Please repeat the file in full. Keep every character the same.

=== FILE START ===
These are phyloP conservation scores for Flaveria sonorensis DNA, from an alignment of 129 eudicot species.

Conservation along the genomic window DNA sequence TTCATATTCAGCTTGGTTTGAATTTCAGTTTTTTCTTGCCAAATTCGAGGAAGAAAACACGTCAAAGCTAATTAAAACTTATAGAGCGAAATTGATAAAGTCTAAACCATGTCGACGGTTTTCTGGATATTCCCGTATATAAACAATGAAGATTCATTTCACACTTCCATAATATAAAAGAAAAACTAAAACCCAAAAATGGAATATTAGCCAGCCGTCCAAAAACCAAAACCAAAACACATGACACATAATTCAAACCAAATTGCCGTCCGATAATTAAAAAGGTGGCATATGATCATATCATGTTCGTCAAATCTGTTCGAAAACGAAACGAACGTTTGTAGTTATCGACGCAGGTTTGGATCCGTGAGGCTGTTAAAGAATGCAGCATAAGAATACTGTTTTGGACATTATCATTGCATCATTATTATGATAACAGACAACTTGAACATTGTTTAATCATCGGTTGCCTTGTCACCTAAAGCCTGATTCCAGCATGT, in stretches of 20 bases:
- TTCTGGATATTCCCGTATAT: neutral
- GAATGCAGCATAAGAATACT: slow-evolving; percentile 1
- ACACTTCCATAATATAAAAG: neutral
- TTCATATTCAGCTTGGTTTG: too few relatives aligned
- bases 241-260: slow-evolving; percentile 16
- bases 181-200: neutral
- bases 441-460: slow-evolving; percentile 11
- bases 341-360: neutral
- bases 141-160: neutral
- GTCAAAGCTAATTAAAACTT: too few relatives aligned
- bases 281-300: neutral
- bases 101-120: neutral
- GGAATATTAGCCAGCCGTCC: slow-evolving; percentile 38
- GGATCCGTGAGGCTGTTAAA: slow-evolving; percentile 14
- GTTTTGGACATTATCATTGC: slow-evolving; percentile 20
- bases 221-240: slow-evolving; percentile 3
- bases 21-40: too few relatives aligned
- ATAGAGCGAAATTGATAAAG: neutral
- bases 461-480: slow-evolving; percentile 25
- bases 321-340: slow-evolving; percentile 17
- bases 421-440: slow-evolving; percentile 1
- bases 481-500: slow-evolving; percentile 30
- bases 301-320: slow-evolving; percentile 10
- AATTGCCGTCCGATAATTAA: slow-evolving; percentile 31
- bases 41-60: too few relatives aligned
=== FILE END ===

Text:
These are phyloP conservation scores for Flaveria sonorensis DNA, from an alignment of 129 eudicot species.

Conservation along the genomic window DNA sequence TTCATATTCAGCTTGGTTTGAATTTCAGTTTTTTCTTGCCAAATTCGAGGAAGAAAACACGTCAAAGCTAATTAAAACTTATAGAGCGAAATTGATAAAGTCTAAACCATGTCGACGGTTTTCTGGATATTCCCGTATATAAACAATGAAGATTCATTTCACACTTCCATAATATAAAAGAAAAACTAAAACCCAAAAATGGAATATTAGCCAGCCGTCCAAAAACCAAAACCAAAACACATGACACATAATTCAAACCAAATTGCCGTCCGATAATTAAAAAGGTGGCATATGATCATATCATGTTCGTCAAATCTGTTCGAAAACGAAACGAACGTTTGTAGTTATCGACGCAGGTTTGGATCCGTGAGGCTGTTAAAGAATGCAGCATAAGAATACTGTTTTGGACATTATCATTGCATCATTATTATGATAACAGACAACTTGAACATTGTTTAATCATCGGTTGCCTTGTCACCTAAAGCCTGATTCCAGCATGT, in stretches of 20 bases:
- TTCTGGATATTCCCGTATAT: neutral
- GAATGCAGCATAAGAATACT: slow-evolving; percentile 1
- ACACTTCCATAATATAAAAG: neutral
- TTCATATTCAGCTTGGTTTG: too few relatives aligned
- bases 241-260: slow-evolving; percentile 16
- bases 181-200: neutral
- bases 441-460: slow-evolving; percentile 11
- bases 341-360: neutral
- bases 141-160: neutral
- GTCAAAGCTAATTAAAACTT: too few relatives aligned
- bases 281-300: neutral
- bases 101-120: neutral
- GGAATATTAGCCAGCCGTCC: slow-evolving; percentile 38
- GGATCCGTGAGGCTGTTAAA: slow-evolving; percentile 14
- GTTTTGGACATTATCATTGC: slow-evolving; percentile 20
- bases 221-240: slow-evolving; percentile 3
- bases 21-40: too few relatives aligned
- ATAGAGCGAAATTGATAAAG: neutral
- bases 461-480: slow-evolving; percentile 25
- bases 321-340: slow-evolving; percentile 17
- bases 421-440: slow-evolving; percentile 1
- bases 481-500: slow-evolving; percentile 30
- bases 301-320: slow-evolving; percentile 10
- AATTGCCGTCCGATAATTAA: slow-evolving; percentile 31
- bases 41-60: too few relatives aligned